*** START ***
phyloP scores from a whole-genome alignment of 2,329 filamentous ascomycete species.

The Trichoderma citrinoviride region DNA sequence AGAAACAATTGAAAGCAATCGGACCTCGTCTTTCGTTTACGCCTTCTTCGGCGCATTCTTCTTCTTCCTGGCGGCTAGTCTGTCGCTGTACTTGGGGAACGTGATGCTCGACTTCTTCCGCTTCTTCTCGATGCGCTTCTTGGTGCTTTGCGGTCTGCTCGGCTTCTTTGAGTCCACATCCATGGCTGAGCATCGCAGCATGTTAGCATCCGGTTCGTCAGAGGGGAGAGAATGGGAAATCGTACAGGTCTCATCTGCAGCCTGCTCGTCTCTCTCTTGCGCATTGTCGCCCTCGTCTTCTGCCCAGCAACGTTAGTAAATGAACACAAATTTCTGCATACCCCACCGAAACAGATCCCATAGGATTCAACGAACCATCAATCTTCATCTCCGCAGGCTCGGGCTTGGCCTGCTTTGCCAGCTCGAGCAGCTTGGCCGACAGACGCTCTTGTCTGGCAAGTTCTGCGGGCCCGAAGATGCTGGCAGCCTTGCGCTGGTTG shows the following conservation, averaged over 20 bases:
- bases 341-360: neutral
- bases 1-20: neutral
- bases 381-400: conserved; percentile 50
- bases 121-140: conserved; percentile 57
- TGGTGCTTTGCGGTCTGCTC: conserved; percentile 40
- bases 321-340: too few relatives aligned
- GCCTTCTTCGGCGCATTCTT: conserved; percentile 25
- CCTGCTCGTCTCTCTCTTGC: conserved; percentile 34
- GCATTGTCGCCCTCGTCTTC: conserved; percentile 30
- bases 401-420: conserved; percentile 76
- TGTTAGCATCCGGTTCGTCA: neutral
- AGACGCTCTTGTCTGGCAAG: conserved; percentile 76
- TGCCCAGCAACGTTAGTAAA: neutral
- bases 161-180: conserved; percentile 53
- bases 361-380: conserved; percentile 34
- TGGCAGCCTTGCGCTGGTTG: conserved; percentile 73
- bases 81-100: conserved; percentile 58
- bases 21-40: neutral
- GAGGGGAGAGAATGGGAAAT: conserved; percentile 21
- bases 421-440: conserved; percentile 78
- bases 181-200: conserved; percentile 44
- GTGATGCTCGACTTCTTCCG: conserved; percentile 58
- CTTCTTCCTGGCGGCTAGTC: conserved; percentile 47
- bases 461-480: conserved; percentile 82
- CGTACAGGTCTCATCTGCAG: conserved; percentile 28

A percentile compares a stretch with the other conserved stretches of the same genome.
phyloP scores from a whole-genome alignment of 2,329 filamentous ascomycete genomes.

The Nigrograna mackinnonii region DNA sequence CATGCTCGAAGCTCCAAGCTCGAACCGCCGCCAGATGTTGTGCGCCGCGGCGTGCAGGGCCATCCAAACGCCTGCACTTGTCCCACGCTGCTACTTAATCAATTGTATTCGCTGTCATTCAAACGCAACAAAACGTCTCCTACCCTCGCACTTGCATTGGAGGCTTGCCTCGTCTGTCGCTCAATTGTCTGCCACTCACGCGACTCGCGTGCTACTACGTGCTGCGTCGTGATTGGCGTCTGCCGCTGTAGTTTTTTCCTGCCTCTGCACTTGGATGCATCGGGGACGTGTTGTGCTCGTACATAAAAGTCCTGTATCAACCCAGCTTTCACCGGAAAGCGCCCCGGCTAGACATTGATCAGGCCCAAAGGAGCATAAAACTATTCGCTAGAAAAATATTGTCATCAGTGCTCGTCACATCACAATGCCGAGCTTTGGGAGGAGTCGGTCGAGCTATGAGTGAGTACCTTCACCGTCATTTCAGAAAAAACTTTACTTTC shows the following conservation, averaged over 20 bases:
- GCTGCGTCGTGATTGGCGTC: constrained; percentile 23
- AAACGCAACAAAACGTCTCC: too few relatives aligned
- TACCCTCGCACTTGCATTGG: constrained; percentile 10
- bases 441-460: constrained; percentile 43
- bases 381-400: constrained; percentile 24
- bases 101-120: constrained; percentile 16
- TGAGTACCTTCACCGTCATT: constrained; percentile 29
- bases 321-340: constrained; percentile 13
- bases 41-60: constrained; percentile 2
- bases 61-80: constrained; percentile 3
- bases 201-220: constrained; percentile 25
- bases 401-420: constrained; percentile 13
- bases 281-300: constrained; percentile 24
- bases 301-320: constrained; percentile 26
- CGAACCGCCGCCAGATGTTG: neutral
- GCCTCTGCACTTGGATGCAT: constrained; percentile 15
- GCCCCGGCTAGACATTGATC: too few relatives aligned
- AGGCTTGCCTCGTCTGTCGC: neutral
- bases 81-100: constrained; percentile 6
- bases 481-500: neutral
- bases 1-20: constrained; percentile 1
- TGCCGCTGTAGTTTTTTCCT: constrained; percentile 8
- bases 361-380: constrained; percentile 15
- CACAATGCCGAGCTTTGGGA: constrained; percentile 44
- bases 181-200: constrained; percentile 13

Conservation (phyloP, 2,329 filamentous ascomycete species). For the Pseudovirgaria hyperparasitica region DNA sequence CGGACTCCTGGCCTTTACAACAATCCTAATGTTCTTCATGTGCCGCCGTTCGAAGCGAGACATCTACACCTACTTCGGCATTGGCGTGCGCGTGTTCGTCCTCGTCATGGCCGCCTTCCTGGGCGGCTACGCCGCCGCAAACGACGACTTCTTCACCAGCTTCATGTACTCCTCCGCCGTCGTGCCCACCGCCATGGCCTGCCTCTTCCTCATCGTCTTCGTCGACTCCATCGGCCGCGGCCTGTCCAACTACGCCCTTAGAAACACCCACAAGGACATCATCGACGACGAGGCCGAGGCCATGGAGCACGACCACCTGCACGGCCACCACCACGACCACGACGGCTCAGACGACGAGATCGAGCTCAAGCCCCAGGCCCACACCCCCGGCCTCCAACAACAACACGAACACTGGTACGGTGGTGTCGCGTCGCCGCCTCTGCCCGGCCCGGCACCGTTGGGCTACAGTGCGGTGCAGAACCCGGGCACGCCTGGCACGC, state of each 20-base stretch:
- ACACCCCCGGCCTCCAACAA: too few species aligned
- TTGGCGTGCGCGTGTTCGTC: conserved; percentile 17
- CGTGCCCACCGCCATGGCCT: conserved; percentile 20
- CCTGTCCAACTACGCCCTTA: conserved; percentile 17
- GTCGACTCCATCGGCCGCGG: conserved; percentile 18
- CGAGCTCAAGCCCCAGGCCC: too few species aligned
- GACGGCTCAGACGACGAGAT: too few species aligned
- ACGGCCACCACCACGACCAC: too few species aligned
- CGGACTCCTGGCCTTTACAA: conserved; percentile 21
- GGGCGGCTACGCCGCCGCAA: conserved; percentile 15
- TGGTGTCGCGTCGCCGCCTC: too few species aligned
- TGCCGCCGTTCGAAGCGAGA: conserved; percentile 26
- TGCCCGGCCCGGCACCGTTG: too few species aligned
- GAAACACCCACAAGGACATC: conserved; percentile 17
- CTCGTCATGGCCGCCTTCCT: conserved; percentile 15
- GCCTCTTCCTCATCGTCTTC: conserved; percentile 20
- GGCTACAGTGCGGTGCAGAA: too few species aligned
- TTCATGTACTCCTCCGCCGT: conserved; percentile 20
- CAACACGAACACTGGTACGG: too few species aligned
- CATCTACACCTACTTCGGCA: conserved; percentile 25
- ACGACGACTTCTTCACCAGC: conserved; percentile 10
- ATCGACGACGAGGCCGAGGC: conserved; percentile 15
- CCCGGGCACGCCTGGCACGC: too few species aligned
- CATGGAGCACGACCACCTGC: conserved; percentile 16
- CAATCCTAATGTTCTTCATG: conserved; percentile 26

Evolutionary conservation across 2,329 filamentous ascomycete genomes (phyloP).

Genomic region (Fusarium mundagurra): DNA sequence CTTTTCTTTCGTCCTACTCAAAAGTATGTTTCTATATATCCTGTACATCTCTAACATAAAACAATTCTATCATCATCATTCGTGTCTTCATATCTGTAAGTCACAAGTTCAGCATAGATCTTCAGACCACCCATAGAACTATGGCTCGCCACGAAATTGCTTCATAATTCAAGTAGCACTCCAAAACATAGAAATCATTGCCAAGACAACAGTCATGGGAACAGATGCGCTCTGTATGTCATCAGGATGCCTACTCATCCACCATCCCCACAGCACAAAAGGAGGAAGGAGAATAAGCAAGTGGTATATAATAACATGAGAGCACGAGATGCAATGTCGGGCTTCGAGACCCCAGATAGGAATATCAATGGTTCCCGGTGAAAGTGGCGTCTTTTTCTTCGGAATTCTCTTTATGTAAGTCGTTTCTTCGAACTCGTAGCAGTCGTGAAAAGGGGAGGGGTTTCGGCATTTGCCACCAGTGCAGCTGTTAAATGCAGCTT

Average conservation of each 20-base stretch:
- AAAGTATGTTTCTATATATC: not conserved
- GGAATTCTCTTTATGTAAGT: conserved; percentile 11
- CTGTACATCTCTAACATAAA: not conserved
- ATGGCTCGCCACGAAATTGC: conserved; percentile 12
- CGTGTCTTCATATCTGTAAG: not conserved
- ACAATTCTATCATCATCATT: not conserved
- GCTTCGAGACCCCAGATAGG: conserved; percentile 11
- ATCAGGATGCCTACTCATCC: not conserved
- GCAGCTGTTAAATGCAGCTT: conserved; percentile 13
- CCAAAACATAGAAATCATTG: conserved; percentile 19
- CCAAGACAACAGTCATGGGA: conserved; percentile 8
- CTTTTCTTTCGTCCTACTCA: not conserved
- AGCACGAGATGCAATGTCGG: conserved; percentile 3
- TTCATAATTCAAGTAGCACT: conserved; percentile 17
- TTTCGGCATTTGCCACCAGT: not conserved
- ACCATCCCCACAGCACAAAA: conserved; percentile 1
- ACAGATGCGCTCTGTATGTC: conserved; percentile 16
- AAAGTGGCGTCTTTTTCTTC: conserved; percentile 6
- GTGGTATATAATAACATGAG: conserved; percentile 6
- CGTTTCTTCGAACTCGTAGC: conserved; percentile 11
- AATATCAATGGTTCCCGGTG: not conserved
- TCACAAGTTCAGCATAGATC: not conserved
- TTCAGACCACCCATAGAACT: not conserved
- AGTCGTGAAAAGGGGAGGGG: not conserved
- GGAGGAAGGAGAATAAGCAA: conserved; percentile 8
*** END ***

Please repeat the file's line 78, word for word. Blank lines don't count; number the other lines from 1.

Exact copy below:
- ATCGACGACGAGGCCGAGGC: conserved; percentile 15